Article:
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    A time to weep – Tishah B’Av

    Kohelet 3:4 says there is a time for everything. One of his examples is that there is a time to weep. Rashi says, “On Tishah B’Av”.

    Does Rashi mean that Tishah B’Av is a time for individuals to weep, or does he mean national Jewish weeping?

    To both questions the answer is “yes”, but there is a further possibility – a time for humanity to weep.

    You might reply, “But most people have never heard of Tishah B’Av. How can they weep on a day of which they have no knowledge at all?”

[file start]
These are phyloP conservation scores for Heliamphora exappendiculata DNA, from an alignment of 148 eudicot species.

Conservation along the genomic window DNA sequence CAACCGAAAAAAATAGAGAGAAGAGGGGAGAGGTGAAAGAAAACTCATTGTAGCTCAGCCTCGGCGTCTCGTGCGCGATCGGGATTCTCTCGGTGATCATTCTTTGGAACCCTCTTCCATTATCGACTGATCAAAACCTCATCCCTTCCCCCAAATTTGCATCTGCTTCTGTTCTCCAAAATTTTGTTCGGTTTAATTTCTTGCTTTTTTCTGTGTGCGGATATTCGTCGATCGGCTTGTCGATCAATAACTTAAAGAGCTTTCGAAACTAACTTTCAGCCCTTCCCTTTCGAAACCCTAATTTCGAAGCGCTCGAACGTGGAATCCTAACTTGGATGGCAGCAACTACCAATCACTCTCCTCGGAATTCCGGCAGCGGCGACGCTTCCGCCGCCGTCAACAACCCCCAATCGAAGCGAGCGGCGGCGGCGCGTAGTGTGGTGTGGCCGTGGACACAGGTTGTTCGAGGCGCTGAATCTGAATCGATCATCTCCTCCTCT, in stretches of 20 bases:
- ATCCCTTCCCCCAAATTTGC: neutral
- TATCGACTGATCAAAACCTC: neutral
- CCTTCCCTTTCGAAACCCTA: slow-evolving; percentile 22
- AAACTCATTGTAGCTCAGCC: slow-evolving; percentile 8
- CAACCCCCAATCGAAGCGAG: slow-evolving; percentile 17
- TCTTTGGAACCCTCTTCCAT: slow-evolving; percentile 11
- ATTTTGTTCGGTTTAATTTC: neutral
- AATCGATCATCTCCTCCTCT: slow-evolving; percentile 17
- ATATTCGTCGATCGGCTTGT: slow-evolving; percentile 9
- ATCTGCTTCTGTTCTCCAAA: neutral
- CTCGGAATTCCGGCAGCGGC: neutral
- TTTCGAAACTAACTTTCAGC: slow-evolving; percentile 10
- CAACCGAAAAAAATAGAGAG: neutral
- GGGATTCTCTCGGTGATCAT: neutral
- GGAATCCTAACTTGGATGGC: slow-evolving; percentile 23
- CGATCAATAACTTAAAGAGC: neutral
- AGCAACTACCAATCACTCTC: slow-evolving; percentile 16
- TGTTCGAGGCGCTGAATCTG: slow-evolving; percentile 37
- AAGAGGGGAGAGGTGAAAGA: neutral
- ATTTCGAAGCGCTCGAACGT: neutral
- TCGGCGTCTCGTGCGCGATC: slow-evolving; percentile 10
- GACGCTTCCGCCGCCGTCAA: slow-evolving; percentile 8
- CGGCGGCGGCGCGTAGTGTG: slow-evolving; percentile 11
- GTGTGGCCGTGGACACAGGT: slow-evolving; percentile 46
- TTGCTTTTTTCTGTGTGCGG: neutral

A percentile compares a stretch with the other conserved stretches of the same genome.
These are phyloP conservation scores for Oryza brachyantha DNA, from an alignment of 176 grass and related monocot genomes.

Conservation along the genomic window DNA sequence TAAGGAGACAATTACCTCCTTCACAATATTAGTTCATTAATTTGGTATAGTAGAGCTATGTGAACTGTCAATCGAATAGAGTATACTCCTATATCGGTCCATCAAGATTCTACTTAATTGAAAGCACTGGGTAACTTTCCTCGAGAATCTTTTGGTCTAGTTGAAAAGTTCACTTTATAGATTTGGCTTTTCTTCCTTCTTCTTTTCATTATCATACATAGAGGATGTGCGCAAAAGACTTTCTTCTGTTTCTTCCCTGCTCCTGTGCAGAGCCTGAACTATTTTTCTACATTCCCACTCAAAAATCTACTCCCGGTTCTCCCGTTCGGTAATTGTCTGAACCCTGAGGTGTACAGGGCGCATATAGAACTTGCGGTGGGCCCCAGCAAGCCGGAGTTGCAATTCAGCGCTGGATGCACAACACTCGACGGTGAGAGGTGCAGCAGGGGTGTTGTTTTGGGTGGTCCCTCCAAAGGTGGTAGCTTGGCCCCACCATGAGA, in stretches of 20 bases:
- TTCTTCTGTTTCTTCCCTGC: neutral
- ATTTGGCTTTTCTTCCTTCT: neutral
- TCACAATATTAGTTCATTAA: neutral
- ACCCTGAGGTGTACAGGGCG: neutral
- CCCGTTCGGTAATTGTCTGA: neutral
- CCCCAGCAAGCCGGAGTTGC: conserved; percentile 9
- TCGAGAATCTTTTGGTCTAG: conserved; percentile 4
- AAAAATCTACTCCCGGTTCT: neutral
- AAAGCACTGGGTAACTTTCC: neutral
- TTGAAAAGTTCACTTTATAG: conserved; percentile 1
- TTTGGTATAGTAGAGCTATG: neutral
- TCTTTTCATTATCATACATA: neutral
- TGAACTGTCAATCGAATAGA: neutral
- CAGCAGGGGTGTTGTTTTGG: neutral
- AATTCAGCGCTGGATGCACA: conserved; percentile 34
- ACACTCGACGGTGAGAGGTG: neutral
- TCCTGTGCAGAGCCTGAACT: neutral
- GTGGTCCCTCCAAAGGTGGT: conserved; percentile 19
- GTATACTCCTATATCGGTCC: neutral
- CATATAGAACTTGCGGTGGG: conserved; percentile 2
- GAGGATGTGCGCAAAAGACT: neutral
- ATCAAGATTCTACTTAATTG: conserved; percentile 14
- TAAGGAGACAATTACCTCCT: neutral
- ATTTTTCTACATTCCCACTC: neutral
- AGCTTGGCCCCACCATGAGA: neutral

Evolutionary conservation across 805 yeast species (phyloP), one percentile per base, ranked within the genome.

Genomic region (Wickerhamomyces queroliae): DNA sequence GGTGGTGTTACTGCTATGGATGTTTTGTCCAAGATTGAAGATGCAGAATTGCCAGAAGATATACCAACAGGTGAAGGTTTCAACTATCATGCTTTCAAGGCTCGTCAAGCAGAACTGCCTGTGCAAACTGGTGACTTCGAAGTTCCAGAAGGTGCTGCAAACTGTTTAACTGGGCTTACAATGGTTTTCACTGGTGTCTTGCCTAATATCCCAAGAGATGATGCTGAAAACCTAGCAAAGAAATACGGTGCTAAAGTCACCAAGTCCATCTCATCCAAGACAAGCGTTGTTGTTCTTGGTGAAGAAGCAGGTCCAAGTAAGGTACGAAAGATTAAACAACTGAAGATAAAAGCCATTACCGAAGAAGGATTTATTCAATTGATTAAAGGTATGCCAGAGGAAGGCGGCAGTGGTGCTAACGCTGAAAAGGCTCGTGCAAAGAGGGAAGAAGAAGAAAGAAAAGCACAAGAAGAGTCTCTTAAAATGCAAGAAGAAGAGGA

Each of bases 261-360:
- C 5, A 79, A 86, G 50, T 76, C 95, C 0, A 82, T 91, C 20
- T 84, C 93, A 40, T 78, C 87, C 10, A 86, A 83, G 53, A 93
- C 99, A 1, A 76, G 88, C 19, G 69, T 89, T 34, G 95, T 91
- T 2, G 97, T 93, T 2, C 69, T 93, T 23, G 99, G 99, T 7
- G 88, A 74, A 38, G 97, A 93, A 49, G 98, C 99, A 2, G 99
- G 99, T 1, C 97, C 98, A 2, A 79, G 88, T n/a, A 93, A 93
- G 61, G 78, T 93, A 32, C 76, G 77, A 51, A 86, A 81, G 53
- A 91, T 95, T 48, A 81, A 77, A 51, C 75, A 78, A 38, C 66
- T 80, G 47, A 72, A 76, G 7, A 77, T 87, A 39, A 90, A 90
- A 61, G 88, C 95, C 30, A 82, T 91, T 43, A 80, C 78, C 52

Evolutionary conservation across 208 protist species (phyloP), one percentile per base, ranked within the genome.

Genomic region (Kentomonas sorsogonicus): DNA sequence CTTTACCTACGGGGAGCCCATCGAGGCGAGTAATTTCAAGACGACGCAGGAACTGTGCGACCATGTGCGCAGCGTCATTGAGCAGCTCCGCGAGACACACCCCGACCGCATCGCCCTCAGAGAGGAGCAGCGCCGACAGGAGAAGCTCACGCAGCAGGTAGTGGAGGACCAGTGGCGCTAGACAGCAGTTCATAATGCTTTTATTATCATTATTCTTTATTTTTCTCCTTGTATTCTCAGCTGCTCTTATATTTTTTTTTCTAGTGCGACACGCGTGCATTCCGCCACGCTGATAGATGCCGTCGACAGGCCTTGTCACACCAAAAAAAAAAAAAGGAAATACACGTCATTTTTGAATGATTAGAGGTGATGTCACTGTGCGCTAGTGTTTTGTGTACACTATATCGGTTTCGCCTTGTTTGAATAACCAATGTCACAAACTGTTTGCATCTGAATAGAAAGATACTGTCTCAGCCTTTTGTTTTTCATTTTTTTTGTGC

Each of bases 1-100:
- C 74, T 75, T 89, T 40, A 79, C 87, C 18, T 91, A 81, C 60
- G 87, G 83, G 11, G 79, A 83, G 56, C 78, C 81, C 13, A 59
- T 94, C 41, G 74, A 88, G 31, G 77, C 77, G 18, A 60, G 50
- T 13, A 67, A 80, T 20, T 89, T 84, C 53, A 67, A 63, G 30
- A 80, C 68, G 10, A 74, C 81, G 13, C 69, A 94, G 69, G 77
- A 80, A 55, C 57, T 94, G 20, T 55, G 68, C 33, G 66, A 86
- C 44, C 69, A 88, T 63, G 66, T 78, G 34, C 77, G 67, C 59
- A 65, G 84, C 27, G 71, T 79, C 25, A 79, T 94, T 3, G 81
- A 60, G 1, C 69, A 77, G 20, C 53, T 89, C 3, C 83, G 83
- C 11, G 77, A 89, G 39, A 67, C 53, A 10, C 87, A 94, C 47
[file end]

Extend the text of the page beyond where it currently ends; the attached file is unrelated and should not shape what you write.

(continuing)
You do not need to know Tishah B’Av to observe it. Treat it as a symbol of the universal human experience of tragedy.

    We are puzzled at the tragedies for which we think God has responsibility, but what about tragedies which human beings cause to other human beings?

    Where people ought to be able to spread love they often show hate. Where they ought to kindle light they often plunge other people’s lives into darkness.

    We don’t necessarily advocate putting Tishah B’Av on the non-Jewish calendar, but we pray that the world will adopt the alternative notion of Kohelet that there should be a time (hopefully every day) to celebrate love and light.

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